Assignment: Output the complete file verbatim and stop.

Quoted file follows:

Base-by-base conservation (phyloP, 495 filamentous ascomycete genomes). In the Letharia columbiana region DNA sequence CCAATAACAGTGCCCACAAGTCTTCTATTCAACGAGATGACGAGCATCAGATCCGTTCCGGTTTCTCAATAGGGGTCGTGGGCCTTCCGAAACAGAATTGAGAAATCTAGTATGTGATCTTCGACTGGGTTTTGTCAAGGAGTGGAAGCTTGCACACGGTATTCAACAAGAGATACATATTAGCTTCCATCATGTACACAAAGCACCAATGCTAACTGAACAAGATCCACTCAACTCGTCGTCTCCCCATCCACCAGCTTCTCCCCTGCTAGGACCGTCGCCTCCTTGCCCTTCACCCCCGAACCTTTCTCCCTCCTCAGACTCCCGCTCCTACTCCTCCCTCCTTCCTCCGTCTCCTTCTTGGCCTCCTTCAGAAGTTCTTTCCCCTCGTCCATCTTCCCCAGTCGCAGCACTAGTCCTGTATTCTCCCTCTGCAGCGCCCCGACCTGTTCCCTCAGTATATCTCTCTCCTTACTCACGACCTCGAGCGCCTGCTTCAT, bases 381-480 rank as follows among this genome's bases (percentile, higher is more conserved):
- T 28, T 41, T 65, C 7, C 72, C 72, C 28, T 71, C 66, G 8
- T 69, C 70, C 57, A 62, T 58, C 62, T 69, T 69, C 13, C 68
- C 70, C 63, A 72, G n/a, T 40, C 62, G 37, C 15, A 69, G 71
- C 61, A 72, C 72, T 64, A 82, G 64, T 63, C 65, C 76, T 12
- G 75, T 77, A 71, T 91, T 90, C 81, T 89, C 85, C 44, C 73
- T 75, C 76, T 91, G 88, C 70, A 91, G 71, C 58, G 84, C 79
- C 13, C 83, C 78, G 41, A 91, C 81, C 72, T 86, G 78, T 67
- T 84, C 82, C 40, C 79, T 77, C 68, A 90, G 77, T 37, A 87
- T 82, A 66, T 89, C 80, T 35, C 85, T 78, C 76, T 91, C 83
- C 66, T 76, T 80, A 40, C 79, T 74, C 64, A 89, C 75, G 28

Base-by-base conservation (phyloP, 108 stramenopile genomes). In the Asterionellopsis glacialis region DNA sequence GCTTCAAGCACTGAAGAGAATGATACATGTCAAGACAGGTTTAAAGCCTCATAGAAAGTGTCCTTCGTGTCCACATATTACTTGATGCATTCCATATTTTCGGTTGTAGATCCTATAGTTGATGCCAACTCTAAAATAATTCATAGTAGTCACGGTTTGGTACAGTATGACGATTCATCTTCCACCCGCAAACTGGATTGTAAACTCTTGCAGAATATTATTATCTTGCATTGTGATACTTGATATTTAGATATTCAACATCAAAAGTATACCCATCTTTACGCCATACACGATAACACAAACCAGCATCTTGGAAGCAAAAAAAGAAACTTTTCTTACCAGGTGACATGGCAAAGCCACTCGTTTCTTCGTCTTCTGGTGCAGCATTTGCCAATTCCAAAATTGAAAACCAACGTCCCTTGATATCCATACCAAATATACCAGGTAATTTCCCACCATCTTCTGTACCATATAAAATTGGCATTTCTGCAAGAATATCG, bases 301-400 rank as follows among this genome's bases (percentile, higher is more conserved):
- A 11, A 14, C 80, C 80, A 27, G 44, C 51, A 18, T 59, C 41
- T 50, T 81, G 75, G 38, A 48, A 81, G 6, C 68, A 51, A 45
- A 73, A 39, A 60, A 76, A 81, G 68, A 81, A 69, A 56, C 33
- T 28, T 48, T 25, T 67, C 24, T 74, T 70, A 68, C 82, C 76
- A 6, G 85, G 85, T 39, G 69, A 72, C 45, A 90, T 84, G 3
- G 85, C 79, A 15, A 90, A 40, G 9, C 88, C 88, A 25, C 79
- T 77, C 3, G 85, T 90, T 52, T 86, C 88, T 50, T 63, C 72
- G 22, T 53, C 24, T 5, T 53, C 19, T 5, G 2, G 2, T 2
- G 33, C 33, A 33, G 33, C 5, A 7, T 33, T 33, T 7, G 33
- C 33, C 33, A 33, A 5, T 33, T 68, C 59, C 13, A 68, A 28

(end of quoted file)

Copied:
Base-by-base conservation (phyloP, 495 filamentous ascomycete genomes). In the Letharia columbiana region DNA sequence CCAATAACAGTGCCCACAAGTCTTCTATTCAACGAGATGACGAGCATCAGATCCGTTCCGGTTTCTCAATAGGGGTCGTGGGCCTTCCGAAACAGAATTGAGAAATCTAGTATGTGATCTTCGACTGGGTTTTGTCAAGGAGTGGAAGCTTGCACACGGTATTCAACAAGAGATACATATTAGCTTCCATCATGTACACAAAGCACCAATGCTAACTGAACAAGATCCACTCAACTCGTCGTCTCCCCATCCACCAGCTTCTCCCCTGCTAGGACCGTCGCCTCCTTGCCCTTCACCCCCGAACCTTTCTCCCTCCTCAGACTCCCGCTCCTACTCCTCCCTCCTTCCTCCGTCTCCTTCTTGGCCTCCTTCAGAAGTTCTTTCCCCTCGTCCATCTTCCCCAGTCGCAGCACTAGTCCTGTATTCTCCCTCTGCAGCGCCCCGACCTGTTCCCTCAGTATATCTCTCTCCTTACTCACGACCTCGAGCGCCTGCTTCAT, bases 381-480 rank as follows among this genome's bases (percentile, higher is more conserved):
- T 28, T 41, T 65, C 7, C 72, C 72, C 28, T 71, C 66, G 8
- T 69, C 70, C 57, A 62, T 58, C 62, T 69, T 69, C 13, C 68
- C 70, C 63, A 72, G n/a, T 40, C 62, G 37, C 15, A 69, G 71
- C 61, A 72, C 72, T 64, A 82, G 64, T 63, C 65, C 76, T 12
- G 75, T 77, A 71, T 91, T 90, C 81, T 89, C 85, C 44, C 73
- T 75, C 76, T 91, G 88, C 70, A 91, G 71, C 58, G 84, C 79
- C 13, C 83, C 78, G 41, A 91, C 81, C 72, T 86, G 78, T 67
- T 84, C 82, C 40, C 79, T 77, C 68, A 90, G 77, T 37, A 87
- T 82, A 66, T 89, C 80, T 35, C 85, T 78, C 76, T 91, C 83
- C 66, T 76, T 80, A 40, C 79, T 74, C 64, A 89, C 75, G 28

Base-by-base conservation (phyloP, 108 stramenopile genomes). In the Asterionellopsis glacialis region DNA sequence GCTTCAAGCACTGAAGAGAATGATACATGTCAAGACAGGTTTAAAGCCTCATAGAAAGTGTCCTTCGTGTCCACATATTACTTGATGCATTCCATATTTTCGGTTGTAGATCCTATAGTTGATGCCAACTCTAAAATAATTCATAGTAGTCACGGTTTGGTACAGTATGACGATTCATCTTCCACCCGCAAACTGGATTGTAAACTCTTGCAGAATATTATTATCTTGCATTGTGATACTTGATATTTAGATATTCAACATCAAAAGTATACCCATCTTTACGCCATACACGATAACACAAACCAGCATCTTGGAAGCAAAAAAAGAAACTTTTCTTACCAGGTGACATGGCAAAGCCACTCGTTTCTTCGTCTTCTGGTGCAGCATTTGCCAATTCCAAAATTGAAAACCAACGTCCCTTGATATCCATACCAAATATACCAGGTAATTTCCCACCATCTTCTGTACCATATAAAATTGGCATTTCTGCAAGAATATCG, bases 301-400 rank as follows among this genome's bases (percentile, higher is more conserved):
- A 11, A 14, C 80, C 80, A 27, G 44, C 51, A 18, T 59, C 41
- T 50, T 81, G 75, G 38, A 48, A 81, G 6, C 68, A 51, A 45
- A 73, A 39, A 60, A 76, A 81, G 68, A 81, A 69, A 56, C 33
- T 28, T 48, T 25, T 67, C 24, T 74, T 70, A 68, C 82, C 76
- A 6, G 85, G 85, T 39, G 69, A 72, C 45, A 90, T 84, G 3
- G 85, C 79, A 15, A 90, A 40, G 9, C 88, C 88, A 25, C 79
- T 77, C 3, G 85, T 90, T 52, T 86, C 88, T 50, T 63, C 72
- G 22, T 53, C 24, T 5, T 53, C 19, T 5, G 2, G 2, T 2
- G 33, C 33, A 33, G 33, C 5, A 7, T 33, T 33, T 7, G 33
- C 33, C 33, A 33, A 5, T 33, T 68, C 59, C 13, A 68, A 28